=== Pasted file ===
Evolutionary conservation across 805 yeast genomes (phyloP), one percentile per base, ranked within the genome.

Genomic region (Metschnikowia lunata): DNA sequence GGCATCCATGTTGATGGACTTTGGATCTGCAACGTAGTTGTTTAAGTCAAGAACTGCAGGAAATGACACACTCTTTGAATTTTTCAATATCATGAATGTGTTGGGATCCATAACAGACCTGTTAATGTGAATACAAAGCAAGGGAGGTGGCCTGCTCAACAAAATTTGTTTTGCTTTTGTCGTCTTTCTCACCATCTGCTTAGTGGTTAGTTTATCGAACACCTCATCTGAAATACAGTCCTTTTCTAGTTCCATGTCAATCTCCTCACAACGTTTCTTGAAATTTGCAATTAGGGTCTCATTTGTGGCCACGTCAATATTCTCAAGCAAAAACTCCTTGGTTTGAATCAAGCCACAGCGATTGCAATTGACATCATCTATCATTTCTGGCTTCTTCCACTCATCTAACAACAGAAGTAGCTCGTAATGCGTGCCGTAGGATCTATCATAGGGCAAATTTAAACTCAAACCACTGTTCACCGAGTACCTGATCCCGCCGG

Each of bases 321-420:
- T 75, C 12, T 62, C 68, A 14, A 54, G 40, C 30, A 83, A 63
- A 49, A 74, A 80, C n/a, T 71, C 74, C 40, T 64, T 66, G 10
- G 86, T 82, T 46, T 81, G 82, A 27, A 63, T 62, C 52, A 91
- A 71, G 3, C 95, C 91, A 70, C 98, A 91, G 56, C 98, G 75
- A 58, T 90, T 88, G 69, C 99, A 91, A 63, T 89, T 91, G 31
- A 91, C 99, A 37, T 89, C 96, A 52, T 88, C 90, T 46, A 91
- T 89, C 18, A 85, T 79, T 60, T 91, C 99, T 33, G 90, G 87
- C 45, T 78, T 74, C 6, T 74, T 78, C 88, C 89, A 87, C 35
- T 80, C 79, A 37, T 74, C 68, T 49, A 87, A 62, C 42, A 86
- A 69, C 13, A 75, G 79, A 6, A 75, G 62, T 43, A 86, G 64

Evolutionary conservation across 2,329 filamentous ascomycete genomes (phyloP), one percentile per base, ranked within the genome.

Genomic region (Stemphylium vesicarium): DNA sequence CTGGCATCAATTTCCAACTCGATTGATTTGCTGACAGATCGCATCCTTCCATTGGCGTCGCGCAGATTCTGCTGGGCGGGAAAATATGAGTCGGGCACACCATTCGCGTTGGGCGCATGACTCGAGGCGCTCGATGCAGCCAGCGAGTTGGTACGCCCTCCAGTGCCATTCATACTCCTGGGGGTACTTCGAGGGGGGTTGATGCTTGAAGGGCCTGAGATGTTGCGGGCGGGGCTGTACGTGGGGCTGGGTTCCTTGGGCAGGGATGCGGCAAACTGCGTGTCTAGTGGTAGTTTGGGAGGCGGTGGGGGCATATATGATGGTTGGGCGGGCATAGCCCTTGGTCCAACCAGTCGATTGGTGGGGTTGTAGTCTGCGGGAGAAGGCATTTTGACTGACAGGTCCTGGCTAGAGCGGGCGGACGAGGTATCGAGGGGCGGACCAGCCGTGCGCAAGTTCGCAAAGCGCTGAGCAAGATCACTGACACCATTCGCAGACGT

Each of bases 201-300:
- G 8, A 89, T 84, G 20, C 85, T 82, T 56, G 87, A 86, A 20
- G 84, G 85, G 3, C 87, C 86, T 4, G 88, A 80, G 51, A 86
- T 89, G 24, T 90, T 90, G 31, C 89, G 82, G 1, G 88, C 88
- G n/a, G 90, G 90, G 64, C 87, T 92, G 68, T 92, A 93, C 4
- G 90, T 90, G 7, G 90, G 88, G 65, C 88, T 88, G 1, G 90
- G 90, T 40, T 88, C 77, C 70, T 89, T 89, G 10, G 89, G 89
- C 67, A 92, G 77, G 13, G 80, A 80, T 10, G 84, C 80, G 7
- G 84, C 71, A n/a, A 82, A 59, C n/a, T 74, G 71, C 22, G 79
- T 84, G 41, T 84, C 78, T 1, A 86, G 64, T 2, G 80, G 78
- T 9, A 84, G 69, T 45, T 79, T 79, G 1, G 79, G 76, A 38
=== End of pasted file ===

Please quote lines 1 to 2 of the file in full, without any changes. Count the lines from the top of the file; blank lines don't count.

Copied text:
Evolutionary conservation across 805 yeast genomes (phyloP), one percentile per base, ranked within the genome.

Genomic region (Metschnikowia lunata): DNA sequence GGCATCCATGTTGATGGACTTTGGATCTGCAACGTAGTTGTTTAAGTCAAGAACTGCAGGAAATGACACACTCTTTGAATTTTTCAATATCATGAATGTGTTGGGATCCATAACAGACCTGTTAATGTGAATACAAAGCAAGGGAGGTGGCCTGCTCAACAAAATTTGTTTTGCTTTTGTCGTCTTTCTCACCATCTGCTTAGTGGTTAGTTTATCGAACACCTCATCTGAAATACAGTCCTTTTCTAGTTCCATGTCAATCTCCTCACAACGTTTCTTGAAATTTGCAATTAGGGTCTCATTTGTGGCCACGTCAATATTCTCAAGCAAAAACTCCTTGGTTTGAATCAAGCCACAGCGATTGCAATTGACATCATCTATCATTTCTGGCTTCTTCCACTCATCTAACAACAGAAGTAGCTCGTAATGCGTGCCGTAGGATCTATCATAGGGCAAATTTAAACTCAAACCACTGTTCACCGAGTACCTGATCCCGCCGG